Unofficial Guide to FamilySearch.org: How to Find Your Family History on the World’s Largest Free Genealogy Website. By Dana McCullough. (Cincinnati, Ohio, Family Tree Books, 2015. 239 pp. ISBN 978-1-4403-4328-5.)
The Unofficial Guide to FamilySearch.org has something for everyone, and few works out there today can say that. It is written as a guide or roadmap for the website, www.familysearch.org, just like it says in the title, but even those highly accustomed to the website can find gems inside this book.
According to the author’s biography in the back of the book, author Dana McCullough is a journalist and not a professional genealogist or professional historian. That may be to her credit in writing this book because she writes in a style that is very readable and not overly academic. Her style is basic and simplistic with a sprinkling of instructor tossed into the mix for good measure.
The book highlights the main features of the website and the chapters are organized in a thoughtful manner. At the end of each chapter, the author has thoughtfully provided charts to reinforce the topic of each chapter. In this way, the readers can go to their own family trees and see immediately how to utilize the site by using these charts. For example, at the end of Chapter 5 on the United States Federal Census, the author has placed a wonderful graphic that shows the census questions at a glance for every year from 1790 to 1940 so you can see what information may appear in each progressive year. Additionally, she includes a U.S. Census Records Checklist to use to check the information of every census of the ancestor’s lifetime.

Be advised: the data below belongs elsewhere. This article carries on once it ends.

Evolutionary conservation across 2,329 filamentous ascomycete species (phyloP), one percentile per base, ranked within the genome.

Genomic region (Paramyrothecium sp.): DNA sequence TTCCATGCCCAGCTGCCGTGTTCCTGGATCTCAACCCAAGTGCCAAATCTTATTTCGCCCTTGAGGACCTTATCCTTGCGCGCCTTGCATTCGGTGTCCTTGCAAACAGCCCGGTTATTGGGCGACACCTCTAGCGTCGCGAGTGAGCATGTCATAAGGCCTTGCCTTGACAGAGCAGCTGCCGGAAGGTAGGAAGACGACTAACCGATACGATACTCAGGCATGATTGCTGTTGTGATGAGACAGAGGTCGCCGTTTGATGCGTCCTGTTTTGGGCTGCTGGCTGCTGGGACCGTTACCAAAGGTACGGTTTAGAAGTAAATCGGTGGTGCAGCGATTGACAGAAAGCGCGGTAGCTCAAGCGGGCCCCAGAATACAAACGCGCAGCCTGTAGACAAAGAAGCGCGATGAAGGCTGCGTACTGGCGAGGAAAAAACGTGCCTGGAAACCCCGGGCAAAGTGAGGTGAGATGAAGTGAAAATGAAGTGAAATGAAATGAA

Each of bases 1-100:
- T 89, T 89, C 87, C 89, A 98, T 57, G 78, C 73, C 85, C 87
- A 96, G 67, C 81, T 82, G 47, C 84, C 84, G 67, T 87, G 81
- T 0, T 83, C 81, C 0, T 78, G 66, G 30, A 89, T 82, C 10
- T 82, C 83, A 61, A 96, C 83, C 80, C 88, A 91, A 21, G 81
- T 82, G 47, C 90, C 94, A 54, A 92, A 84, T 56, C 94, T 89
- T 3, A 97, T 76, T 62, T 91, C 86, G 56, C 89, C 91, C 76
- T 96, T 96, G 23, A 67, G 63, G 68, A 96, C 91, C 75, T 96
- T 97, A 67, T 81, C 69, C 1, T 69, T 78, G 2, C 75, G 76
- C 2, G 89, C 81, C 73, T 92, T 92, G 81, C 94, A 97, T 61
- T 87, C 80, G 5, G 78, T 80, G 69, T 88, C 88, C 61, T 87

These small additions are valuable to the novice genealogist. They are also valuable to the family historian who needs to get reorganized after a hiatus, or those of us with more experience under our belts to streamline our searches in order to get the most of our time on this site.
The author also includes case studies, timelines, and additional websites that the reader will find equally helpful. Thoughtful attention to detail makes this book difficult to criticize. However, I would have liked to see one additional chapter on citing sources. The author devotes a bit of time to citing, but many genealogy beginners overlook this much-needed step. Therefore, it seems that it should have had its own chapter for emphasis. I think this is especially true since familysearch.org does have wonderful tools for citing built into the website.
Nevertheless, the way the author streamlines this website for her audience and adds tips and details for detailed digging makes it a worthwhile investment for the avid family historian, but if you are a beginner then her book will get you started off just right as well. Since familysearch.org is also free to join and utilize, the guidelines given will offset this small payment for the book immediately as you locate and organize records right away. Well worth a place in your home collection regardless of your genealogical ability level.